As for manager John Allen, while delighted with the result, he was acutely aware that his side was off the required pace.
“Their hurling was more crisp, and they were definitely more championship fit than we were, but now we’ve got three weeks to work on that. We’re still there, and Waterford are out.”
The disappointment for Waterford, who were trying to erase the memory of May’s Munster semi-final defeat by the same opposition, was that they played some highly impressive hurling before those crucial closing minutes.
If Paul Flynn was restricted by a knee injury, and if Eoin Kelly was strangely subdued, there was a defiance about the rest of the team as Seamus Prendergast led the attack with real gusto.
“We gave it our best shot with some outstanding play,” said manager Justin McCarthy, who may well no stand down after four years at the helm.
“We were well up for it and we?re a very good team, but one little break can make a difference in a tight game. And no better team than Cork to take that chance when it presents itself.”
Although they took a while to settle, Waterford struck the first meaningful blow when Dan Shanahan netted opportunistically after Flynn’s 20 yard free had been batted away. With Prendergast, who scored 0-4 from play, giving Ronan Curran a torrid time, the gap opened to four before Cork responded to trail by just one at the interval.
Waterford stuck to the guns even though Gardiner and O hAilpin hit towering long-range points, and the contest was in the balance until Corcoran’s key intervention. Cork now just one game away from a third successive All Ireland final; Waterford looking into another winter of discontent.
Clare 1-20 Wexford 0-12
What is it about Wexford? So bright and incisive during an earlier defeat by a Kilkenny team of proven quality, and then so inexplicably flat last Sunday. In fact, why is it that since their glory year of 1996 Wexford have failed abjectly to put two acceptable championship performances together?
Their woeful inconsistency was yet again exposed at Croke Park this time by Clare who eased into an All Ireland hurling semi-final against Cork without too much stress.
Clare were ready to do battle against players who had run Kilkenny so close in the Leinster final, ready for a true championship contest, and instead they were given a safe passage into the last four.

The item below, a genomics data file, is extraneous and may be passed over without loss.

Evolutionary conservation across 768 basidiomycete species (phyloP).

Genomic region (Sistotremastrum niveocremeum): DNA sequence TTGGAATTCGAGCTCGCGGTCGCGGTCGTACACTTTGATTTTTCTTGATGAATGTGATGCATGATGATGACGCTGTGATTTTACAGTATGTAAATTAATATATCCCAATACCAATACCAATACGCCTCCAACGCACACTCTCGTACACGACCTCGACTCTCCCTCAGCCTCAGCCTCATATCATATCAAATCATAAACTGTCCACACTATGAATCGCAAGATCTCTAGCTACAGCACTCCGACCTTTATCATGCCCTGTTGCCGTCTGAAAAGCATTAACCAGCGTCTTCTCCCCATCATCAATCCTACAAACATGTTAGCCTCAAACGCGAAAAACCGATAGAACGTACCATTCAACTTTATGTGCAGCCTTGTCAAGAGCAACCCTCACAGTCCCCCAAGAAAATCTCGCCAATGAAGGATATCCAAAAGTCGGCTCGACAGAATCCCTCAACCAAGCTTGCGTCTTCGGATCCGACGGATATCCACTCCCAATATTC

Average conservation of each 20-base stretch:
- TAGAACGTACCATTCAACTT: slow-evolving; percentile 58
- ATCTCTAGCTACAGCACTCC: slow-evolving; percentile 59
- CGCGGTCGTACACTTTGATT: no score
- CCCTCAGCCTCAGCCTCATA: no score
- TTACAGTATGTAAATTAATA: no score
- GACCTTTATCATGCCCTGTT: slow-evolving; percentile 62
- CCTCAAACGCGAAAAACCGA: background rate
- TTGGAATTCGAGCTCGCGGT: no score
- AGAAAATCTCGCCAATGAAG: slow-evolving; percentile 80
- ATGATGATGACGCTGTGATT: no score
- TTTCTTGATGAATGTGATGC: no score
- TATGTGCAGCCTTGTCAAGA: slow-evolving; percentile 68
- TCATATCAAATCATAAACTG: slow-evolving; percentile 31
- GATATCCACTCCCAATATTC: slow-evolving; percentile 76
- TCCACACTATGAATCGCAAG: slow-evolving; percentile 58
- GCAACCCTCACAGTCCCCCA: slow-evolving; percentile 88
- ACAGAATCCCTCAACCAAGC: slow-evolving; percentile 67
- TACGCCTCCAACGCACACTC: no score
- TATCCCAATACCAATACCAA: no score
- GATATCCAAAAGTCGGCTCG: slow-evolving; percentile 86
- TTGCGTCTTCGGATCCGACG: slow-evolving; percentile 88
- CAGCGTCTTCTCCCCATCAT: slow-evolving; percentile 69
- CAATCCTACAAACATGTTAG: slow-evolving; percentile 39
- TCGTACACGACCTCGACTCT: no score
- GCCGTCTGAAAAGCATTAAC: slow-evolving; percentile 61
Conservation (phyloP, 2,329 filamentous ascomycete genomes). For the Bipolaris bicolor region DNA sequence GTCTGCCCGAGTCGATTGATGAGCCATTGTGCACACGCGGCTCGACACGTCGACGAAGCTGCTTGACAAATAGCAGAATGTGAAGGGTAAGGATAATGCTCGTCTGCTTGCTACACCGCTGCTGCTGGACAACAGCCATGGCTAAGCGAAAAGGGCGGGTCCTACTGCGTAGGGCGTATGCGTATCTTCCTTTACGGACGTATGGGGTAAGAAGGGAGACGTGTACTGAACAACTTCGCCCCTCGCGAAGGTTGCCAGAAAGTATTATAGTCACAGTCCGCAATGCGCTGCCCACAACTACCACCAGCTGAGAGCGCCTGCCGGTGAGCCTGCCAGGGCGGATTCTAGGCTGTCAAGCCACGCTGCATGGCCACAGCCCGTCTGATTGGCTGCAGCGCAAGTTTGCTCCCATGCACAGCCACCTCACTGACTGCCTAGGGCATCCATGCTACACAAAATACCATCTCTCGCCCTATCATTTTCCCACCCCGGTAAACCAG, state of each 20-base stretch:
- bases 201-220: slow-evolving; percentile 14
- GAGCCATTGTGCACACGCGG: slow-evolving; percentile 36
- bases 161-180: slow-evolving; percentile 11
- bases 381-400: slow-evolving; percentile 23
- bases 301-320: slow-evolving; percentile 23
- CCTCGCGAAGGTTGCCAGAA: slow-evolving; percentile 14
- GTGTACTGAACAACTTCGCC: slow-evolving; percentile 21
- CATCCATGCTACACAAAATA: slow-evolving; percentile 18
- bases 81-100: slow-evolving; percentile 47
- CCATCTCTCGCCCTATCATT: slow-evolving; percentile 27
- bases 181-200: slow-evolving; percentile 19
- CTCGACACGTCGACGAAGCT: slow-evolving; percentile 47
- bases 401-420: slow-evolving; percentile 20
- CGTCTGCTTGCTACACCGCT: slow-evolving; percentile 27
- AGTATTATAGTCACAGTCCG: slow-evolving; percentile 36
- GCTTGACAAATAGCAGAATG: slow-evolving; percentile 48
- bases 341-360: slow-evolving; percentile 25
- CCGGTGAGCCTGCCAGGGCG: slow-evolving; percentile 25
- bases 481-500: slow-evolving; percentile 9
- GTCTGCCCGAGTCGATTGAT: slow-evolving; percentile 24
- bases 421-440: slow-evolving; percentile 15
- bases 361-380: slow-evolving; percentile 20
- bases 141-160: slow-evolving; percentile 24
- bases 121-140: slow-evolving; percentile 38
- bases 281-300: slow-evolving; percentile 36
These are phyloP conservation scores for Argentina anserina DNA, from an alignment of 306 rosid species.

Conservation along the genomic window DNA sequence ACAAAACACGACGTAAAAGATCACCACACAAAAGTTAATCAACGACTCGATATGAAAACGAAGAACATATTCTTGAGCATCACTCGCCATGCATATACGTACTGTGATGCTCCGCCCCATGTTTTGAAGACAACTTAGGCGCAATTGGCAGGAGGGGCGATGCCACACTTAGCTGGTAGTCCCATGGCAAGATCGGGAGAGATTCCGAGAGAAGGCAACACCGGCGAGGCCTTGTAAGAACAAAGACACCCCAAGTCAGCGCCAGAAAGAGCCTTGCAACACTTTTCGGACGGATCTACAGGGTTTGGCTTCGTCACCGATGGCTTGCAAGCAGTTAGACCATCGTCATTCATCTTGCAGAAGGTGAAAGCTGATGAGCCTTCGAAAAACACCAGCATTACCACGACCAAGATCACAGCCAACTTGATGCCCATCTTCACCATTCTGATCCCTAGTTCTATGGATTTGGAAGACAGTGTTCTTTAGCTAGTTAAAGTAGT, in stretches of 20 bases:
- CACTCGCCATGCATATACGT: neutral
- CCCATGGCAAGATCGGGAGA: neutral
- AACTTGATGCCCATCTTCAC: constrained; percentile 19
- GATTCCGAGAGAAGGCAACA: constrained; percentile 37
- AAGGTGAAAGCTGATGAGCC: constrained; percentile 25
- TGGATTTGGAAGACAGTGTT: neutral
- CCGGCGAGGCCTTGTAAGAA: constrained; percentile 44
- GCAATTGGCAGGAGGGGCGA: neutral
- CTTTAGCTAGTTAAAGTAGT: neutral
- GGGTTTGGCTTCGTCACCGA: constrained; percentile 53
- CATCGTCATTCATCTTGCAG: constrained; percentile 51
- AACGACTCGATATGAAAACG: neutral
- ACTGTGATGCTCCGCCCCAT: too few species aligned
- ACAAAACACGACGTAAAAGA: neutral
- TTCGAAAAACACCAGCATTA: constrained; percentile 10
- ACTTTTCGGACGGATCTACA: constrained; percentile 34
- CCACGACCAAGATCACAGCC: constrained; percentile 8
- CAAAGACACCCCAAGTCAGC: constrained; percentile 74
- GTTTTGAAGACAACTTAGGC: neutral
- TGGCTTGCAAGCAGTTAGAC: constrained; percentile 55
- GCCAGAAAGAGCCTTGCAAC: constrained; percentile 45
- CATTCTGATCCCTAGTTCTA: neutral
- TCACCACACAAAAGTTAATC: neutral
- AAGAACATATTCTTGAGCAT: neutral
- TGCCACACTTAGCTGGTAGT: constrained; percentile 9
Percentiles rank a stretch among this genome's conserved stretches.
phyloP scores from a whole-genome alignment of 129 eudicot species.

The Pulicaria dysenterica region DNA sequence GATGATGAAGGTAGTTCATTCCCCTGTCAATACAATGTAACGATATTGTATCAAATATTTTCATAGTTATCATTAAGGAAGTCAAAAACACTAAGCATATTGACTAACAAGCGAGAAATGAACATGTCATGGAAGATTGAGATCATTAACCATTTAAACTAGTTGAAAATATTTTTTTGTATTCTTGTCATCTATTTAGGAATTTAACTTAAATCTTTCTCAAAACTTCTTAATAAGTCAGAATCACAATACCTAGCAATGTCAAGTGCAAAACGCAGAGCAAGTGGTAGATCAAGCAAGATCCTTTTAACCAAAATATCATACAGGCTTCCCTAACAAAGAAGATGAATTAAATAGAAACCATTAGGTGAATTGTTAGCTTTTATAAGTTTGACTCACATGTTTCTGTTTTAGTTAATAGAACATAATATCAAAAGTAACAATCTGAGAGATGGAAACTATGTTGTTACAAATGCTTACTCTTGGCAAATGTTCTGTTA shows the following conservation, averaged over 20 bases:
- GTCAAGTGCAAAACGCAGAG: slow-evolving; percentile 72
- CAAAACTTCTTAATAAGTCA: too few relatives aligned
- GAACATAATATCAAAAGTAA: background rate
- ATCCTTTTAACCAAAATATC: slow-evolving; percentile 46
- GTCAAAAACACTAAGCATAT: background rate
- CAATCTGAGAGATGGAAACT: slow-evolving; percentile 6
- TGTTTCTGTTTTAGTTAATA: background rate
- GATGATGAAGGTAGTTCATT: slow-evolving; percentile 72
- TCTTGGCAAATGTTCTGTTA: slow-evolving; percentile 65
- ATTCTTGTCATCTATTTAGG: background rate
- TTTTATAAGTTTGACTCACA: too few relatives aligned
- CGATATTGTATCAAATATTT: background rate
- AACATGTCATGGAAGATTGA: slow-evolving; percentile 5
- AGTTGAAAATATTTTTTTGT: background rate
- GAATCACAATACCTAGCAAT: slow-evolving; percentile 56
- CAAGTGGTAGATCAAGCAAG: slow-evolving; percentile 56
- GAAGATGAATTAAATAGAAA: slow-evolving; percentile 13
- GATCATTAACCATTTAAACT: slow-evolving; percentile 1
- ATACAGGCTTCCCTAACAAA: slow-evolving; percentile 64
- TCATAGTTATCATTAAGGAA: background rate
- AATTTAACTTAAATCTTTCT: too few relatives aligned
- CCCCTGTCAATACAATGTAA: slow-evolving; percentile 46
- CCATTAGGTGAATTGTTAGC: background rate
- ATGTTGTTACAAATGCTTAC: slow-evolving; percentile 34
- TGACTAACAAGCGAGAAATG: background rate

Initially, it didn’t seem that Wexford were prepared to lie down when they elected to play into the breeze and only trailed by 0-7 to 0-5 after a quarter of an hour, but suddenly Clare found their range and when they led by 1-13 to 0-7 at the break, there was no realistic way back for Wexford.
Relying on a fast moving, passing game, with small, speedy forwards, Wexford were soon outmuscled by the winners.
“They make no secret of the game they play,” said Clare manager, Anthony Daly. “They probably don’t have the physique up front so they have to move the ball. We knew that and coped with it fairly well.”
The fact of the matter was that Clare coped expertly. Seanie McMahon delivered a defensive performance of such class and dominance that it looked as if he had turned the clock back to the 1990s.
Gerry Quinn was also mightily effective, and with the Lohans, Brian and Frank, mopping up, Wexford, who lost key defender Declan Ruth with a hamstring injury after 24 minutes, had the life squeezed out of them.
As the second half became more reminiscent of a challenge game, Diarmuid McMahon helped himself to four points from play, Niall Gilligan hit five including four frees, and there was three apiece Tony Griffin and Tony Carmody, while Alan Markham had a first-half goal.
“We had the same attitude as in the Kilkenny and Laois matches,” offered Wexford manager Seamus Murphy when asked about his team’s failure to compete.
“It’s something you can’t really put your finger on. I’m sure you have to give credit to Clare.”
Not all Wexford’s supporters will agree.
Meanwhile, Dublin hurlers were assured of a place in next year’s All Ireland championship when they defeated Laois by 3-13 to 1-10 at Dr. Cullen Park last weekend. With David Curtin hitting 1-8, and Kevin Flynn striking for two goals, Dublin’s win means that Laois now have to face Antrim to decide who missed out on the 2006 championship and plays instead in the Christy Ring Cup.
Like Dublin, Offaly kept their full championship status intact when they hammered Antrim by 5-17 to 0-18 at Croke Park last Saturday. The winners’ main scorers were Michael Cordial with 2-3 and Brian Carroll who compiled an impressive 1-8.